Posts Tagged ‘animal activists’

Well It’s Come To This……

“OH MY GOD!!”

The cry from beloved was so full of anguish that it made me look around for attacking ninja, the kids to run for cover and for the fish to continue swimming unconcernedly. What the hell?

I ask what is wrong and got an answer I could never have been ready for: “I’ve just agreed with a Robyn Riley article.” No, I could never be ready for that.

I read the article shortly after this and found that I too also agreed with it. The world will never be the same. Ms. Riley has written about the recent ban on jumps racing, and how it will mean the death of thousands of perfectly healthy horses.

I think I have worked out how to influence policy in this state. What you need to do is find a small number of like-minded individuals and start writing letters to various people in a position of influence. Find people who disagree with you and try to change their opinions. If they start providing intelligent answers to your questions then shout at them, long and loud, until they simply walk away, unable to put up with your shrill, adenoidal voice any longer. Find facts that back up your story, if you can’t find any just make them up and pretend they’re true. Everyone will be so impressed by your conviction that they won’t bother checking your “facts”, mainly because they will have all walked away, shaking their heads and trying to clear the echoes of said shrill voice.

Jumps Racing is banned from the end of 2010. The animal activists have got together and all twenty of them have forced the Victorian Racing Club to end an industry that employs thousands of people, and cares for (yes, that’s right: cares for) the animals involved.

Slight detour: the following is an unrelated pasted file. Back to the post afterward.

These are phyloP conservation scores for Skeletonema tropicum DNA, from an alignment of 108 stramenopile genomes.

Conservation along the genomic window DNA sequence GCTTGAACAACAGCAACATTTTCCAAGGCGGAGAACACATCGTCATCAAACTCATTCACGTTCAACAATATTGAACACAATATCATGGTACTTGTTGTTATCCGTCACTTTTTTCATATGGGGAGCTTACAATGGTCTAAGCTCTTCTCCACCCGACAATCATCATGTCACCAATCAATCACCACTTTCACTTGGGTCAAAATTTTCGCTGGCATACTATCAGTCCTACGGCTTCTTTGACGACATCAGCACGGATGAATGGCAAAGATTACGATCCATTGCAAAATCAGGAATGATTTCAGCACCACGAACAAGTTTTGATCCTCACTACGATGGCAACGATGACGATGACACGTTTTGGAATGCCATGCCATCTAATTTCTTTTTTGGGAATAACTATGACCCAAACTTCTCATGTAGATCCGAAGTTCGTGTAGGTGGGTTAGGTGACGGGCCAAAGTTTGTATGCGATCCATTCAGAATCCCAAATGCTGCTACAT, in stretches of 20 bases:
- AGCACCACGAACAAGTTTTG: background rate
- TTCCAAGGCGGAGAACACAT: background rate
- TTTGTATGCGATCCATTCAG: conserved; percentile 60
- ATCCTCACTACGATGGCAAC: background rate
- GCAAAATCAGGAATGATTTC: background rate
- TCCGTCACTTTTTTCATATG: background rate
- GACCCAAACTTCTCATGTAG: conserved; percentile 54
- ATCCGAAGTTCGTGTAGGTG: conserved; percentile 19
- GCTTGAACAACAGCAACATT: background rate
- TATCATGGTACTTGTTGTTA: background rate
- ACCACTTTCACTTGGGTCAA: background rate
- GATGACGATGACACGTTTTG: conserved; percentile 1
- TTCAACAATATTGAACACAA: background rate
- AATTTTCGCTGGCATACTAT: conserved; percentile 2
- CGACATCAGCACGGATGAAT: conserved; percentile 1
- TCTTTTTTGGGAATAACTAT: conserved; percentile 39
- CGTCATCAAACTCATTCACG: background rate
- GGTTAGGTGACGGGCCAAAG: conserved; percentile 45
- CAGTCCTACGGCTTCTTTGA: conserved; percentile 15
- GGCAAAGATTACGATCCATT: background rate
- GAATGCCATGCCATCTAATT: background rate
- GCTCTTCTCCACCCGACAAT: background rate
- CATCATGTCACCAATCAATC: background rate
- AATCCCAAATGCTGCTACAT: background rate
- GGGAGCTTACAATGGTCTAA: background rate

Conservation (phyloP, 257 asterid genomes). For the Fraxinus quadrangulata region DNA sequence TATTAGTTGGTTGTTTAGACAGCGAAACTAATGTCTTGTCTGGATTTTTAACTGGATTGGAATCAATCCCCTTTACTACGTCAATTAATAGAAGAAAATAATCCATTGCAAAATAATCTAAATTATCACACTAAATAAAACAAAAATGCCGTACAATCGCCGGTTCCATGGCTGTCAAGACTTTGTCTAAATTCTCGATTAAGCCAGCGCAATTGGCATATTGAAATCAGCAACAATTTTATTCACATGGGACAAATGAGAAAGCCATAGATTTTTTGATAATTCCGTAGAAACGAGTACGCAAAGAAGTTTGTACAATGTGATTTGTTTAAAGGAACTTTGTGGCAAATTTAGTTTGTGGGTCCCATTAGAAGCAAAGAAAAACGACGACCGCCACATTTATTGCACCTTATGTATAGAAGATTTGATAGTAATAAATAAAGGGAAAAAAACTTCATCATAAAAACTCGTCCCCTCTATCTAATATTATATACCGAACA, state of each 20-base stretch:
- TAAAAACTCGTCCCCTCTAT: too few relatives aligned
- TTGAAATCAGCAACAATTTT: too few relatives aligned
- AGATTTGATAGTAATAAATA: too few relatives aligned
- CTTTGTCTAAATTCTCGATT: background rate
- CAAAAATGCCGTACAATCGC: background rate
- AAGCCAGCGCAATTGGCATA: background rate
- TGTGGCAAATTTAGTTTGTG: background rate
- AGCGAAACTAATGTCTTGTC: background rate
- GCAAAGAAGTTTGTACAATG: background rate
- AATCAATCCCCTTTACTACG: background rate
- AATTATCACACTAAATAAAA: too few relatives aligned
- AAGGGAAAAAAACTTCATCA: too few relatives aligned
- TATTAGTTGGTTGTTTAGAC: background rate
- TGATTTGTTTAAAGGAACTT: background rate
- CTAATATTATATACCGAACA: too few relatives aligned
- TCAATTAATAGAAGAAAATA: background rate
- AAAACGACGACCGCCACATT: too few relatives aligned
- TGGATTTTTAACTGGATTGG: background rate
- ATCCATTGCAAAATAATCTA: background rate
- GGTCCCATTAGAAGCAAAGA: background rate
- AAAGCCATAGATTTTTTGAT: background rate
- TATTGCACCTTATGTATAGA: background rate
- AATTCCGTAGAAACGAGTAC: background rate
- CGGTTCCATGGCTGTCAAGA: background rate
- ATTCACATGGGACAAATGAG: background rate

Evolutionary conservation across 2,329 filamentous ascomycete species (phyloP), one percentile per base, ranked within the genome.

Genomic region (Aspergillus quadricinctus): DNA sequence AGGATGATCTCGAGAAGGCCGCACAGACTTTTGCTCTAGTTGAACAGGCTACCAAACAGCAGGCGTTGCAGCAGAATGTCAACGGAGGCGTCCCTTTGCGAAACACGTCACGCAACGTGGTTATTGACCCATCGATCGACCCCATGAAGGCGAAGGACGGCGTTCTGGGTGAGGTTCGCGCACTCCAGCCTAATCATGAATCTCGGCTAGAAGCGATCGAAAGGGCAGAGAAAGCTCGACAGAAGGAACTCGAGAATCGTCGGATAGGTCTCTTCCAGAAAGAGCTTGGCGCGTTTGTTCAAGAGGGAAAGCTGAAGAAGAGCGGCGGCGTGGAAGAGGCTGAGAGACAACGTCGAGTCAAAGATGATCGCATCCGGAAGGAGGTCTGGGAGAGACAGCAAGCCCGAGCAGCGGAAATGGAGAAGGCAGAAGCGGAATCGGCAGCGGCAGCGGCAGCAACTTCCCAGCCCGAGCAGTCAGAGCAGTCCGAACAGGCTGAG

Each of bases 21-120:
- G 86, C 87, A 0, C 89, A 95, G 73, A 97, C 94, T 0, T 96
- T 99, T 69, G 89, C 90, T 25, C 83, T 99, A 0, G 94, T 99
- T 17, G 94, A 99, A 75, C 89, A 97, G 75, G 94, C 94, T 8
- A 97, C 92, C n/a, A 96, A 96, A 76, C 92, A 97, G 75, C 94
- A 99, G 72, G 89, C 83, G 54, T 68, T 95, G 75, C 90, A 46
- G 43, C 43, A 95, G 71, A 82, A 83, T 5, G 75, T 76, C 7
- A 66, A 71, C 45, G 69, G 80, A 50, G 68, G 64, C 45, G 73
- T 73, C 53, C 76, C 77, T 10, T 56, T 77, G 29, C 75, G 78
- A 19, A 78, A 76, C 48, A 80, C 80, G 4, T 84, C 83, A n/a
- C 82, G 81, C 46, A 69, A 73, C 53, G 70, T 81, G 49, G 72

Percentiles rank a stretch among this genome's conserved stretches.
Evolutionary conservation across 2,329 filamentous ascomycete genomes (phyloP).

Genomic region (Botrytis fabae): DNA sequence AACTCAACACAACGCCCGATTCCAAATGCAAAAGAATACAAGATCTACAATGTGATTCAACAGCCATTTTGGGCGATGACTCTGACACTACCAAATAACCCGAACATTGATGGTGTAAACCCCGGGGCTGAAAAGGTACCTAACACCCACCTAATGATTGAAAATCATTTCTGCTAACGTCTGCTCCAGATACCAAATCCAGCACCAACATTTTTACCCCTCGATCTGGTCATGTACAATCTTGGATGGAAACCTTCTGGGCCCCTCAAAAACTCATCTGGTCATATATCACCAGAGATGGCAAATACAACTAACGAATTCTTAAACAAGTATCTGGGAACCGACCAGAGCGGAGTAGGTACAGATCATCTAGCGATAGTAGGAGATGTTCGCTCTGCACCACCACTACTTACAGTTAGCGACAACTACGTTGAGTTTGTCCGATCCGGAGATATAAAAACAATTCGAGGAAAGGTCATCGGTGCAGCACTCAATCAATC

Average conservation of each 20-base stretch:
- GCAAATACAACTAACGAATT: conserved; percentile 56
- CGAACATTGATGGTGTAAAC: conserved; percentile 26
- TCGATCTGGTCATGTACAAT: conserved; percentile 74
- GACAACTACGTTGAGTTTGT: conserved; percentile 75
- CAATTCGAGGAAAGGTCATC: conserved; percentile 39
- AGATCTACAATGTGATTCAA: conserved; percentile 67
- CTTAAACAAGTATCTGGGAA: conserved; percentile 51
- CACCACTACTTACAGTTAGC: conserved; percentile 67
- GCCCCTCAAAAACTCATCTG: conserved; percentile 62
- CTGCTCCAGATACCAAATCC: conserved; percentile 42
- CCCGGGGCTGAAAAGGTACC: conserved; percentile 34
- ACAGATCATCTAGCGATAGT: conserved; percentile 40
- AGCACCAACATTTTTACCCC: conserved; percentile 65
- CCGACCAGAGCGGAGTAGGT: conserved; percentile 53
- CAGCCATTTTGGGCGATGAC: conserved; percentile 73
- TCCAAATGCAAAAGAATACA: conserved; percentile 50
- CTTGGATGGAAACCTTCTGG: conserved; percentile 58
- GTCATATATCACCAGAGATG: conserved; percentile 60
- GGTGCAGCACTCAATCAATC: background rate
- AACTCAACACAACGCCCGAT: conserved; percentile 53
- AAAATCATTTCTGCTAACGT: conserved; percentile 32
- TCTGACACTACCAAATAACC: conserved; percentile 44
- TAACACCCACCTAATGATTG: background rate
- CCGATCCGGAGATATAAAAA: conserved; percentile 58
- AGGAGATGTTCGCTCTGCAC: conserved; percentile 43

The original complaint came from the fact that several horses had died while racing in Jumps events. The VRC initially had a think about it and came up with brush top jumps. Rather than save the horse it had the reverse effect. More horses died, the shouting only got louder, more people got headaches and paracetamol sales went up.

Beloved and I are horse people, insofar as, well, we own one. Our boy Jet is a bay thoroughbred gelding and is a marvelous example of how beautiful these creatures can be. Beloved does light work with him on weekends while I walk around his paddock picking up poo. The sight of him jumping for joy (not a euphemism) at the sight of his feed bucket always makes me smile. He is extremely placid and appears to love us as much as we love him. This is the point that the shouty people don’t seem to get. Everyone who works with horses by choice loves their animals. This also goes for the horse racing industry.

Beloved used to work in the industry, I have no such experience. So the next bit will have to be taken with a fair bit of salt as I didn’t check with her to see if I was right; if you all assume that I am, it will go a bit smoother.